As far as I am aware, the latest spectral types that have been assigned are around Y2, for objects like WISE 0855-0714 that have temperatures around 250 K or so. I've also seen several directly-imaged exoplanets have had their spectra classified as L- or T-type (e.g. Bonnefoy et al. 2016 who find that the giant planets HR 8799 d and e are good matches for L6–L8 dwarfs).
Jupiter is colder and less massive than the observed Y dwarfs and differs from isolated brown dwarfs because it is being illuminated by the Sun, but there is thermal emission which could be observed from the nightside of the planet. Has Jupiter's nightside spectrum (i.e. the spectrum of Jupiter excluding contributions from reflected sunlight) been observed in sufficient detail to compare it to the spectra of Y dwarfs, and if so does it fit the trends observed in spectral type Y or is it so different that it cannot be spectrally classified as a Y dwarf?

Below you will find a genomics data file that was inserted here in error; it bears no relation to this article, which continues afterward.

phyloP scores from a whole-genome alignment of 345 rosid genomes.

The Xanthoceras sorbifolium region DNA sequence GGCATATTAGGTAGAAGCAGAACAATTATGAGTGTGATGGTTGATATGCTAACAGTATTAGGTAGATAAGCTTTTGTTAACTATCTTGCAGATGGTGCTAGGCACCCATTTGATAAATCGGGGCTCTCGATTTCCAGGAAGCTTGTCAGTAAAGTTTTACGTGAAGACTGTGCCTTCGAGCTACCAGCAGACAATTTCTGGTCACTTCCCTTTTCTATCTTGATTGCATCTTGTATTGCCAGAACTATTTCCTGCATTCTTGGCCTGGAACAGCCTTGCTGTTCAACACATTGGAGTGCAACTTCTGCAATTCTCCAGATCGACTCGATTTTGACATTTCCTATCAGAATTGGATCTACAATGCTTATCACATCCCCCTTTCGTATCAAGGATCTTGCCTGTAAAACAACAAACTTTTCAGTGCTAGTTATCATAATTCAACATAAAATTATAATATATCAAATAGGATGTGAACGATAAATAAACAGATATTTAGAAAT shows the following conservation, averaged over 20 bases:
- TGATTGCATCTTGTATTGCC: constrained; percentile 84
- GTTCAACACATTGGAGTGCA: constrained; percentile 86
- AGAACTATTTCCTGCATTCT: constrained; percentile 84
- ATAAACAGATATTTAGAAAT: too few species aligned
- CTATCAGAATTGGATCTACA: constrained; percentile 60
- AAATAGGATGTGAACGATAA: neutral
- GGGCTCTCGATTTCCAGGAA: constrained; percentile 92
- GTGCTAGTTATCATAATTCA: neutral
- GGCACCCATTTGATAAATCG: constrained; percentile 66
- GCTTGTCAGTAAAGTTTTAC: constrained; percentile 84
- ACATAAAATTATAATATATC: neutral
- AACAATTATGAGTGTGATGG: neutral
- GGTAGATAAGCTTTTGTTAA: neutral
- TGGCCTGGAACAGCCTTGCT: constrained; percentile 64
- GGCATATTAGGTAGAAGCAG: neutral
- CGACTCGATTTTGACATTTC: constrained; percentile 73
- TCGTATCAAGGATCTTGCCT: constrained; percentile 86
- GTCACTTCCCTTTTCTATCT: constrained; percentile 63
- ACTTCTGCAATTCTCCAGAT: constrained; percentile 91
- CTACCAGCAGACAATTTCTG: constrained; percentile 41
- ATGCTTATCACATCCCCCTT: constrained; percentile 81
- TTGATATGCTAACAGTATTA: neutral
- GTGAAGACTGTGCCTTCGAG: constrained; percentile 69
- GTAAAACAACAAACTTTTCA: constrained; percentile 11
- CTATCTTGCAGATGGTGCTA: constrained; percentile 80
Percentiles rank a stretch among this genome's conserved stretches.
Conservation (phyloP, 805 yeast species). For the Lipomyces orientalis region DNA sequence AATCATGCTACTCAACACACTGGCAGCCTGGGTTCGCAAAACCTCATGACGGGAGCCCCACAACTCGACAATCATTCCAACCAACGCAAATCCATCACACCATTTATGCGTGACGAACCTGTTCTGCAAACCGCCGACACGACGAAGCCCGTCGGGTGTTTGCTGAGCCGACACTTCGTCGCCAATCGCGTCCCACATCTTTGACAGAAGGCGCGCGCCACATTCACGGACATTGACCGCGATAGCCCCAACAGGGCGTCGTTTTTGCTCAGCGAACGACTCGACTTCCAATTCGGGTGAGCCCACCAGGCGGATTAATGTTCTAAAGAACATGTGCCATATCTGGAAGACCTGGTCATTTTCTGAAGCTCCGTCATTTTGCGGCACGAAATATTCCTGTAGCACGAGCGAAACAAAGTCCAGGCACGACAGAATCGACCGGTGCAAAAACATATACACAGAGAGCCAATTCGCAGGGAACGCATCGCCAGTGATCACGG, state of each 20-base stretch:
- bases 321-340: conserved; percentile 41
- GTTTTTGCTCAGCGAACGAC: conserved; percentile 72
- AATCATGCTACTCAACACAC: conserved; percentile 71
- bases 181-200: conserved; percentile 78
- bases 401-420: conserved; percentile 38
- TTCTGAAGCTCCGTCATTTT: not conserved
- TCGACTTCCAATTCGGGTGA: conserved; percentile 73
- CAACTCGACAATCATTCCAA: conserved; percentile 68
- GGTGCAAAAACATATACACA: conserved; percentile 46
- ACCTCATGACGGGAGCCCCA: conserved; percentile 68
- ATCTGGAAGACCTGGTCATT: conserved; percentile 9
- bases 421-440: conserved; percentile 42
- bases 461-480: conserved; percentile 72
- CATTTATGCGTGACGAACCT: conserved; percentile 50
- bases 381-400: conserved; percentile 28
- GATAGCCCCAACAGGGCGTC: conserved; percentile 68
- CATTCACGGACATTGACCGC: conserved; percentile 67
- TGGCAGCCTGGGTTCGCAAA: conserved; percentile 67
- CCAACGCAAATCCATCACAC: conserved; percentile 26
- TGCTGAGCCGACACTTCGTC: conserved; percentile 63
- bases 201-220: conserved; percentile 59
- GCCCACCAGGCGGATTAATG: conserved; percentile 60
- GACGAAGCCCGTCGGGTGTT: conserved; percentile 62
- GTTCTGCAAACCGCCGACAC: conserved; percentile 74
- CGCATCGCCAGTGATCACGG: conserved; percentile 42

For clarity: I am asking purely in terms of spectral classification, i.e. the classification of the spectrum. I am not asking about whether Jupiter is a brown dwarf making the Sun+Jupiter a binary system. That has been asked elsewhere.